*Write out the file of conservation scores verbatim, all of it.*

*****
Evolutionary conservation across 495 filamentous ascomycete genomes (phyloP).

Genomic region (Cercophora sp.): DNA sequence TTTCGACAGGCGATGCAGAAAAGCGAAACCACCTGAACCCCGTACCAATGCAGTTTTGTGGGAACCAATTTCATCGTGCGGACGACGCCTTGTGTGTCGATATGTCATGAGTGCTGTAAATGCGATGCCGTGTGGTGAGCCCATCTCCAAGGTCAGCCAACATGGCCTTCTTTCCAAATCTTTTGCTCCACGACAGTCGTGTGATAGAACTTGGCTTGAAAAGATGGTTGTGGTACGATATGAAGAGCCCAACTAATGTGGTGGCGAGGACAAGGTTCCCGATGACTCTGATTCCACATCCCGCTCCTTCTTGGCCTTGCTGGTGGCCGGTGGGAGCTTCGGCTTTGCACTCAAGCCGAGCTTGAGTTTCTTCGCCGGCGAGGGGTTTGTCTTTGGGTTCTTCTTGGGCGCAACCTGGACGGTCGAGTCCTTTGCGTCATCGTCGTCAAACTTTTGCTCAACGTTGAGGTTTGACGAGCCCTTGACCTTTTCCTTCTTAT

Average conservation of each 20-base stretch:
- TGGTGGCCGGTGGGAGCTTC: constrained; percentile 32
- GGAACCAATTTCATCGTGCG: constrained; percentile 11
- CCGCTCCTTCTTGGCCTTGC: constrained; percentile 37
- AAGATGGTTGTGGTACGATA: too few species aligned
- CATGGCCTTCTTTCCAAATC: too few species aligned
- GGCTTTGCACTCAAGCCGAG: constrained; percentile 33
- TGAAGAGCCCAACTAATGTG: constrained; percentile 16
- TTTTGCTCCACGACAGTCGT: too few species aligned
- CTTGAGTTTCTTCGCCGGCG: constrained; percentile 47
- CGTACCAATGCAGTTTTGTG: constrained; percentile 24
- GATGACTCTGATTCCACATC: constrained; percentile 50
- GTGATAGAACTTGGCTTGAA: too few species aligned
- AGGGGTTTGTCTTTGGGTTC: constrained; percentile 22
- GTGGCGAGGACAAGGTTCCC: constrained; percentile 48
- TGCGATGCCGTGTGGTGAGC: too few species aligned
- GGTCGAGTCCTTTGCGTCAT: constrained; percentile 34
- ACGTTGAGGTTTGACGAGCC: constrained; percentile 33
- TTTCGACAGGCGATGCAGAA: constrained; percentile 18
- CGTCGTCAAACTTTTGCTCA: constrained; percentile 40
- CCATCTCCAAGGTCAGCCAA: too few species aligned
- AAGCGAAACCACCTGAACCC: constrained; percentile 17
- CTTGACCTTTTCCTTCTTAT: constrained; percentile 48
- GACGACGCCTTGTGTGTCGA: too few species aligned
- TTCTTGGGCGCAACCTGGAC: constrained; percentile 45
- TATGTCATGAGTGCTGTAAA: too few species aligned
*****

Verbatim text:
Evolutionary conservation across 495 filamentous ascomycete genomes (phyloP).

Genomic region (Cercophora sp.): DNA sequence TTTCGACAGGCGATGCAGAAAAGCGAAACCACCTGAACCCCGTACCAATGCAGTTTTGTGGGAACCAATTTCATCGTGCGGACGACGCCTTGTGTGTCGATATGTCATGAGTGCTGTAAATGCGATGCCGTGTGGTGAGCCCATCTCCAAGGTCAGCCAACATGGCCTTCTTTCCAAATCTTTTGCTCCACGACAGTCGTGTGATAGAACTTGGCTTGAAAAGATGGTTGTGGTACGATATGAAGAGCCCAACTAATGTGGTGGCGAGGACAAGGTTCCCGATGACTCTGATTCCACATCCCGCTCCTTCTTGGCCTTGCTGGTGGCCGGTGGGAGCTTCGGCTTTGCACTCAAGCCGAGCTTGAGTTTCTTCGCCGGCGAGGGGTTTGTCTTTGGGTTCTTCTTGGGCGCAACCTGGACGGTCGAGTCCTTTGCGTCATCGTCGTCAAACTTTTGCTCAACGTTGAGGTTTGACGAGCCCTTGACCTTTTCCTTCTTAT

Average conservation of each 20-base stretch:
- TGGTGGCCGGTGGGAGCTTC: constrained; percentile 32
- GGAACCAATTTCATCGTGCG: constrained; percentile 11
- CCGCTCCTTCTTGGCCTTGC: constrained; percentile 37
- AAGATGGTTGTGGTACGATA: too few species aligned
- CATGGCCTTCTTTCCAAATC: too few species aligned
- GGCTTTGCACTCAAGCCGAG: constrained; percentile 33
- TGAAGAGCCCAACTAATGTG: constrained; percentile 16
- TTTTGCTCCACGACAGTCGT: too few species aligned
- CTTGAGTTTCTTCGCCGGCG: constrained; percentile 47
- CGTACCAATGCAGTTTTGTG: constrained; percentile 24
- GATGACTCTGATTCCACATC: constrained; percentile 50
- GTGATAGAACTTGGCTTGAA: too few species aligned
- AGGGGTTTGTCTTTGGGTTC: constrained; percentile 22
- GTGGCGAGGACAAGGTTCCC: constrained; percentile 48
- TGCGATGCCGTGTGGTGAGC: too few species aligned
- GGTCGAGTCCTTTGCGTCAT: constrained; percentile 34
- ACGTTGAGGTTTGACGAGCC: constrained; percentile 33
- TTTCGACAGGCGATGCAGAA: constrained; percentile 18
- CGTCGTCAAACTTTTGCTCA: constrained; percentile 40
- CCATCTCCAAGGTCAGCCAA: too few species aligned
- AAGCGAAACCACCTGAACCC: constrained; percentile 17
- CTTGACCTTTTCCTTCTTAT: constrained; percentile 48
- GACGACGCCTTGTGTGTCGA: too few species aligned
- TTCTTGGGCGCAACCTGGAC: constrained; percentile 45
- TATGTCATGAGTGCTGTAAA: too few species aligned